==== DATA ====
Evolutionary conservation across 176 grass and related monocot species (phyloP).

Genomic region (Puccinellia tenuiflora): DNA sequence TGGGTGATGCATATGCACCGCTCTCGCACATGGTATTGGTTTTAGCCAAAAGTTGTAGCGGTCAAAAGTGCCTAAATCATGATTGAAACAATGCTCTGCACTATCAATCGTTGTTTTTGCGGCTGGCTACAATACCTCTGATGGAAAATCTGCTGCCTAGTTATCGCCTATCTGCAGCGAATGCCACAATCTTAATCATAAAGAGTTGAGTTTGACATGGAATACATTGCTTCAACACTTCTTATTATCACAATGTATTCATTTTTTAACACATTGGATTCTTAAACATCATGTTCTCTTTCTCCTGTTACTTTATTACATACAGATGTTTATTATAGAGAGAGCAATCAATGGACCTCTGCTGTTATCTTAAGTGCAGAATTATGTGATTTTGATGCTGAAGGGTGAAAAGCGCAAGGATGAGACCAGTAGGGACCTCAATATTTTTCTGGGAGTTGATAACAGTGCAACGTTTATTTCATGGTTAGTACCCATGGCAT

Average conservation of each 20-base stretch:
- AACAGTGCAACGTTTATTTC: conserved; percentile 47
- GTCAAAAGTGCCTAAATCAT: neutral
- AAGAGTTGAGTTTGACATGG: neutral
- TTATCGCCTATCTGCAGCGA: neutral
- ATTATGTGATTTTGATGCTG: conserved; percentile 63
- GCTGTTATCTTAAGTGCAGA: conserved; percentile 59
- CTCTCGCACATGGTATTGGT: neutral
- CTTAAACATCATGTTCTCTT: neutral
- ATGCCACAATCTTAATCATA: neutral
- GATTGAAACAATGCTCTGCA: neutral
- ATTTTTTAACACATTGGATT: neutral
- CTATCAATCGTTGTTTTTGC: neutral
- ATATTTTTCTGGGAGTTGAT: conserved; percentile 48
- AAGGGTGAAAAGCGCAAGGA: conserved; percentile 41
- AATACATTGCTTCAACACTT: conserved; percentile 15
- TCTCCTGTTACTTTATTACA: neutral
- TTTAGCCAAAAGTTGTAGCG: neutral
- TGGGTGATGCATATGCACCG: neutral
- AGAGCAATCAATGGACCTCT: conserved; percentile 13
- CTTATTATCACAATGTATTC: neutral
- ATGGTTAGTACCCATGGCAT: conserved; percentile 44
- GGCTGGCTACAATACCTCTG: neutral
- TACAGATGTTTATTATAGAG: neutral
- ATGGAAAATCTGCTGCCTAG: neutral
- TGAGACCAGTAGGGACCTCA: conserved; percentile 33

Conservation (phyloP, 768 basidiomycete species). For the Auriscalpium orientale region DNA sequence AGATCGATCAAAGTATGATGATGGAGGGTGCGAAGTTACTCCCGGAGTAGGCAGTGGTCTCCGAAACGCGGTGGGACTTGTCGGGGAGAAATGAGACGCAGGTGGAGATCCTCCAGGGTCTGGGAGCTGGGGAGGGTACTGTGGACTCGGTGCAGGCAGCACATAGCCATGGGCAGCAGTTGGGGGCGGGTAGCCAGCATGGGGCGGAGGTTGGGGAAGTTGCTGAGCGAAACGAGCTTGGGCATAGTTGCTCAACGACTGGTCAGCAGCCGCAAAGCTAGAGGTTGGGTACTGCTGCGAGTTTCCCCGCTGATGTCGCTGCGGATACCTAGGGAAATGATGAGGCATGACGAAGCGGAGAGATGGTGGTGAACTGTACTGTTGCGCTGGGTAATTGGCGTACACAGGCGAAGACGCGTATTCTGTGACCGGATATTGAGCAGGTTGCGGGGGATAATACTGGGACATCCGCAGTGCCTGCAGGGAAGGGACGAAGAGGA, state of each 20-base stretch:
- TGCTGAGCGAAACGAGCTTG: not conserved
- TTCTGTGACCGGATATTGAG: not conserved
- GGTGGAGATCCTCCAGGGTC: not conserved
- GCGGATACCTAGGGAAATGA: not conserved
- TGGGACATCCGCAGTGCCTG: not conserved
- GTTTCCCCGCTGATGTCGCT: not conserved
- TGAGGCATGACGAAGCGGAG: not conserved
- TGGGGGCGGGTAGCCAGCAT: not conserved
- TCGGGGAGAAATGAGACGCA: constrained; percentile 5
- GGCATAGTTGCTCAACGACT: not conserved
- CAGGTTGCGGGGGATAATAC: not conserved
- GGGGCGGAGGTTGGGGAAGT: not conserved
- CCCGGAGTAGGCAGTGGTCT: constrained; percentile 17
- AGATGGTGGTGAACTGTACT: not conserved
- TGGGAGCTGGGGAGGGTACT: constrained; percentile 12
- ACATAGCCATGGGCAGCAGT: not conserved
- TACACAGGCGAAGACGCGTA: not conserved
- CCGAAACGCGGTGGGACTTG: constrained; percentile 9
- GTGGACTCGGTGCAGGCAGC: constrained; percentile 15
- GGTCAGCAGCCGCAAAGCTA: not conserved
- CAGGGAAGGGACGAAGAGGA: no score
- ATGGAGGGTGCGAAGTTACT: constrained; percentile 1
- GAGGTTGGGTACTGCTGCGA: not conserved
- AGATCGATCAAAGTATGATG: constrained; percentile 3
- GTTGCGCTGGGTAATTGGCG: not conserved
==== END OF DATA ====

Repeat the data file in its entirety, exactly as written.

Evolutionary conservation across 176 grass and related monocot species (phyloP).

Genomic region (Puccinellia tenuiflora): DNA sequence TGGGTGATGCATATGCACCGCTCTCGCACATGGTATTGGTTTTAGCCAAAAGTTGTAGCGGTCAAAAGTGCCTAAATCATGATTGAAACAATGCTCTGCACTATCAATCGTTGTTTTTGCGGCTGGCTACAATACCTCTGATGGAAAATCTGCTGCCTAGTTATCGCCTATCTGCAGCGAATGCCACAATCTTAATCATAAAGAGTTGAGTTTGACATGGAATACATTGCTTCAACACTTCTTATTATCACAATGTATTCATTTTTTAACACATTGGATTCTTAAACATCATGTTCTCTTTCTCCTGTTACTTTATTACATACAGATGTTTATTATAGAGAGAGCAATCAATGGACCTCTGCTGTTATCTTAAGTGCAGAATTATGTGATTTTGATGCTGAAGGGTGAAAAGCGCAAGGATGAGACCAGTAGGGACCTCAATATTTTTCTGGGAGTTGATAACAGTGCAACGTTTATTTCATGGTTAGTACCCATGGCAT

Average conservation of each 20-base stretch:
- AACAGTGCAACGTTTATTTC: conserved; percentile 47
- GTCAAAAGTGCCTAAATCAT: neutral
- AAGAGTTGAGTTTGACATGG: neutral
- TTATCGCCTATCTGCAGCGA: neutral
- ATTATGTGATTTTGATGCTG: conserved; percentile 63
- GCTGTTATCTTAAGTGCAGA: conserved; percentile 59
- CTCTCGCACATGGTATTGGT: neutral
- CTTAAACATCATGTTCTCTT: neutral
- ATGCCACAATCTTAATCATA: neutral
- GATTGAAACAATGCTCTGCA: neutral
- ATTTTTTAACACATTGGATT: neutral
- CTATCAATCGTTGTTTTTGC: neutral
- ATATTTTTCTGGGAGTTGAT: conserved; percentile 48
- AAGGGTGAAAAGCGCAAGGA: conserved; percentile 41
- AATACATTGCTTCAACACTT: conserved; percentile 15
- TCTCCTGTTACTTTATTACA: neutral
- TTTAGCCAAAAGTTGTAGCG: neutral
- TGGGTGATGCATATGCACCG: neutral
- AGAGCAATCAATGGACCTCT: conserved; percentile 13
- CTTATTATCACAATGTATTC: neutral
- ATGGTTAGTACCCATGGCAT: conserved; percentile 44
- GGCTGGCTACAATACCTCTG: neutral
- TACAGATGTTTATTATAGAG: neutral
- ATGGAAAATCTGCTGCCTAG: neutral
- TGAGACCAGTAGGGACCTCA: conserved; percentile 33

Conservation (phyloP, 768 basidiomycete species). For the Auriscalpium orientale region DNA sequence AGATCGATCAAAGTATGATGATGGAGGGTGCGAAGTTACTCCCGGAGTAGGCAGTGGTCTCCGAAACGCGGTGGGACTTGTCGGGGAGAAATGAGACGCAGGTGGAGATCCTCCAGGGTCTGGGAGCTGGGGAGGGTACTGTGGACTCGGTGCAGGCAGCACATAGCCATGGGCAGCAGTTGGGGGCGGGTAGCCAGCATGGGGCGGAGGTTGGGGAAGTTGCTGAGCGAAACGAGCTTGGGCATAGTTGCTCAACGACTGGTCAGCAGCCGCAAAGCTAGAGGTTGGGTACTGCTGCGAGTTTCCCCGCTGATGTCGCTGCGGATACCTAGGGAAATGATGAGGCATGACGAAGCGGAGAGATGGTGGTGAACTGTACTGTTGCGCTGGGTAATTGGCGTACACAGGCGAAGACGCGTATTCTGTGACCGGATATTGAGCAGGTTGCGGGGGATAATACTGGGACATCCGCAGTGCCTGCAGGGAAGGGACGAAGAGGA, state of each 20-base stretch:
- TGCTGAGCGAAACGAGCTTG: not conserved
- TTCTGTGACCGGATATTGAG: not conserved
- GGTGGAGATCCTCCAGGGTC: not conserved
- GCGGATACCTAGGGAAATGA: not conserved
- TGGGACATCCGCAGTGCCTG: not conserved
- GTTTCCCCGCTGATGTCGCT: not conserved
- TGAGGCATGACGAAGCGGAG: not conserved
- TGGGGGCGGGTAGCCAGCAT: not conserved
- TCGGGGAGAAATGAGACGCA: constrained; percentile 5
- GGCATAGTTGCTCAACGACT: not conserved
- CAGGTTGCGGGGGATAATAC: not conserved
- GGGGCGGAGGTTGGGGAAGT: not conserved
- CCCGGAGTAGGCAGTGGTCT: constrained; percentile 17
- AGATGGTGGTGAACTGTACT: not conserved
- TGGGAGCTGGGGAGGGTACT: constrained; percentile 12
- ACATAGCCATGGGCAGCAGT: not conserved
- TACACAGGCGAAGACGCGTA: not conserved
- CCGAAACGCGGTGGGACTTG: constrained; percentile 9
- GTGGACTCGGTGCAGGCAGC: constrained; percentile 15
- GGTCAGCAGCCGCAAAGCTA: not conserved
- CAGGGAAGGGACGAAGAGGA: no score
- ATGGAGGGTGCGAAGTTACT: constrained; percentile 1
- GAGGTTGGGTACTGCTGCGA: not conserved
- AGATCGATCAAAGTATGATG: constrained; percentile 3
- GTTGCGCTGGGTAATTGGCG: not conserved